9. Section 147 of the Income Tax Act provides for assessment of income escaping assessment. Such assessment has to be in terms of Section 148, which provides for recording of reasons and issue of notice where income has escaped assessment. This Section, inter alia, provide that before making an assessment, reassessment or re-computation under Section 147, the Assessing Officer shall serve on the assessee a notice requiring him to furnish a return of his income which is assessable under the Act during the previous year corresponding to the relevant assessment year and that the provisions of the Act shall so far as may be applied accordingly as if such a return where such a return required to be furnished under Section 139. In the context of the assessment under Section 147 courts have taken the view that notice under Section 147(2) is required to be issued to the assessee. See in this connection, the judgment of the Delhi High Court in Alphine Electronics Asia PTE Ltd. v. Director General of Income Tax and others [2012] 341 ITR 247 vide paragraph 24 thereof.

10. Section 143(2) shows that the purpose of issuing a notice thereunder is to require the assessee to produce, or cause to be produced, any evidence on which the assessee may rely, in support of the return filed by him. That a notice under Section 143(2) is a mandatory requirement and is not an empty formality has been clarified by the Apex Court in its judgment in Hotel Blue Moon (supra) and that judgment has been followed by this court in the judgment in Travancore Diagnostics (P) Limited (supra).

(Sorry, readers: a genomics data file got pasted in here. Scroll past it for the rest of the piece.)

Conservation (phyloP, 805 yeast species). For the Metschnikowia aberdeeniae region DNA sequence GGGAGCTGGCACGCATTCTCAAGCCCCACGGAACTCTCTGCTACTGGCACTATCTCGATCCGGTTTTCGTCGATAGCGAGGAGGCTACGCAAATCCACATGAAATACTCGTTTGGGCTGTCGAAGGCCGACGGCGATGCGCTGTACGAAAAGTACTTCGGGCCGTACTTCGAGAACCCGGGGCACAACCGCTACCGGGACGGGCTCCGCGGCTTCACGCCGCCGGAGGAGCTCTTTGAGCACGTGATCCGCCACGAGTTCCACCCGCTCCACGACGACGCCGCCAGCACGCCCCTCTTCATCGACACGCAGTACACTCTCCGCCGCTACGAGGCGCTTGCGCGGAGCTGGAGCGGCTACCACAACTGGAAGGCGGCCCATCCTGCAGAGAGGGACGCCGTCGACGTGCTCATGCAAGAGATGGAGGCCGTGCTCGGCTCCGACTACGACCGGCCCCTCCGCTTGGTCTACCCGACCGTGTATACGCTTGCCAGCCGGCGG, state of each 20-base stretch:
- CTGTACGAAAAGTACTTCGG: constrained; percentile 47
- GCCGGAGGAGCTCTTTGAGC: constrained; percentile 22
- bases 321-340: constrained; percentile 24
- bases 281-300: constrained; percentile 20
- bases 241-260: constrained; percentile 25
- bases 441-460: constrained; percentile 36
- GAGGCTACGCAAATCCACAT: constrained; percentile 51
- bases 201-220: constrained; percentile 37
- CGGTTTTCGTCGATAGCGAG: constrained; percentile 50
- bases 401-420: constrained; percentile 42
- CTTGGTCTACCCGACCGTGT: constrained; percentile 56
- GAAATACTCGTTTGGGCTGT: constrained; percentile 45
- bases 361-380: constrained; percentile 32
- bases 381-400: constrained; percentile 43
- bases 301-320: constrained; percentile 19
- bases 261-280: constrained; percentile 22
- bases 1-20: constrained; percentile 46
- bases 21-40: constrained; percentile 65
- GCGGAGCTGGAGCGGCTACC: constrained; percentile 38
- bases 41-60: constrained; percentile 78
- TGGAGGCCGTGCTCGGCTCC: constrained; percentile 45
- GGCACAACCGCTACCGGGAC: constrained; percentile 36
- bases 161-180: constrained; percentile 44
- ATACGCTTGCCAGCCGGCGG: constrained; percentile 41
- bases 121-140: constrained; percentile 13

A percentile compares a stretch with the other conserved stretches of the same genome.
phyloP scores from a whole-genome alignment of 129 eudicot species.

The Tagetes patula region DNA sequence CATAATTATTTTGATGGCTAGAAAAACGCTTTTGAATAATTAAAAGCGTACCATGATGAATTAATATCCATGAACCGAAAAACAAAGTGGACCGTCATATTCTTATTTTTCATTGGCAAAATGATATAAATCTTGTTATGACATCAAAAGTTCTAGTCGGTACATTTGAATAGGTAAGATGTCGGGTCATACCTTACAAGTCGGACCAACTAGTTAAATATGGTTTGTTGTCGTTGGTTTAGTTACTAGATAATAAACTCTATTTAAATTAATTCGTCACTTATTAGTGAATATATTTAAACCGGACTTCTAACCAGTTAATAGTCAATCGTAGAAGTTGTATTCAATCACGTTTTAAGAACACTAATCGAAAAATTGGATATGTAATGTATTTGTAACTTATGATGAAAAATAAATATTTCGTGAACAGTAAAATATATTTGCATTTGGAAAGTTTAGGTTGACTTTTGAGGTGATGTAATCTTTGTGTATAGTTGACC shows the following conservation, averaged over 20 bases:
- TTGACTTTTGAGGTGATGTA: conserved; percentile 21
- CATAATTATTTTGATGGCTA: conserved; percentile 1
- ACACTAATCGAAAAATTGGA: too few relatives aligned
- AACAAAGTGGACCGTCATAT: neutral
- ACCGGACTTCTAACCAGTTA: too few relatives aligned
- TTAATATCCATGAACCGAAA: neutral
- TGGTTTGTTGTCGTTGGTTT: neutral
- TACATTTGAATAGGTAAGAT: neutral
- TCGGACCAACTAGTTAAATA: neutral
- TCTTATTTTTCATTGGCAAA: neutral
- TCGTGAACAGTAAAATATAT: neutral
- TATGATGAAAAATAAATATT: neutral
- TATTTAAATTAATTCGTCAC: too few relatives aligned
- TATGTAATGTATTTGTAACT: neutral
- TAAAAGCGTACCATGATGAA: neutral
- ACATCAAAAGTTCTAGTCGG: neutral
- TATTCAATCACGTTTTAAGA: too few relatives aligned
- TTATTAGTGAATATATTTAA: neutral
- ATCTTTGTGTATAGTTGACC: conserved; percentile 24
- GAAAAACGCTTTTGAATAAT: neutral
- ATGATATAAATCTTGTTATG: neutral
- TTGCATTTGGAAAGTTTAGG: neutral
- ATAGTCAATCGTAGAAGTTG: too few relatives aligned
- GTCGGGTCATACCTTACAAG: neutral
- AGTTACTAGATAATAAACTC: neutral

11. However, insofar as this case is concerned, question to be considered is whether the omission to mention Section 143(2) literally in any one of the notices issued to the assessee would invalidate the assessment order. While in this context, it is relevant to take note of the Division Bench judgment of this court in K.J.Thomas v. Commissioner of Income Tax [2008] 301 ITR 301 [Ker], where a Division Bench of this court has held thus: